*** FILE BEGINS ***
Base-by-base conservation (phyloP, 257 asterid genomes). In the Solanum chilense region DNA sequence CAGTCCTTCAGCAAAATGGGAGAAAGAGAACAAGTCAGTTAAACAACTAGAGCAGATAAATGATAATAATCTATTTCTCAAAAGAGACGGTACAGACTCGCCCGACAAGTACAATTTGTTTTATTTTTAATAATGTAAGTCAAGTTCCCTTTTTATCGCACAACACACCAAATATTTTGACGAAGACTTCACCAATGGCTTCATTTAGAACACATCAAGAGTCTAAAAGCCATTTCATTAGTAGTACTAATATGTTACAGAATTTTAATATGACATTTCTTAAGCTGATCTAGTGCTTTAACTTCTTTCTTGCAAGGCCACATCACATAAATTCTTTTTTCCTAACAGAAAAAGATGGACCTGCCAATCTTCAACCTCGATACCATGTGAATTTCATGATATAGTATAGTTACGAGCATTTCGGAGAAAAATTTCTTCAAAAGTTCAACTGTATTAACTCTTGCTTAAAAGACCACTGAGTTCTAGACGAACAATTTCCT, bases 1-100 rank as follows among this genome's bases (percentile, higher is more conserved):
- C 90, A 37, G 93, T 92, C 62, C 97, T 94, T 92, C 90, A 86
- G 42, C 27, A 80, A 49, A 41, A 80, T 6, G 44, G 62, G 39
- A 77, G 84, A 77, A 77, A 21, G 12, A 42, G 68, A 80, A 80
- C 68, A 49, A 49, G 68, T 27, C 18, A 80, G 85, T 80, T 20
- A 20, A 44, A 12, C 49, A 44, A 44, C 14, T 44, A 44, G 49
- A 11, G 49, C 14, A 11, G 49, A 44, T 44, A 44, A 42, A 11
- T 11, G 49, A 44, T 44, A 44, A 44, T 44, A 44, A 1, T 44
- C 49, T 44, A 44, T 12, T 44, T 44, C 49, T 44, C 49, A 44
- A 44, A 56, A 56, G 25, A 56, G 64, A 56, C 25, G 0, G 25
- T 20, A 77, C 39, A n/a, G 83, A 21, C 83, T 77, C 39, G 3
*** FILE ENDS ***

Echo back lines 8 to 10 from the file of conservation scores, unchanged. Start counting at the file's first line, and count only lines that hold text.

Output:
- T 11, G 49, A 44, T 44, A 44, A 44, T 44, A 44, A 1, T 44
- C 49, T 44, A 44, T 12, T 44, T 44, C 49, T 44, C 49, A 44
- A 44, A 56, A 56, G 25, A 56, G 64, A 56, C 25, G 0, G 25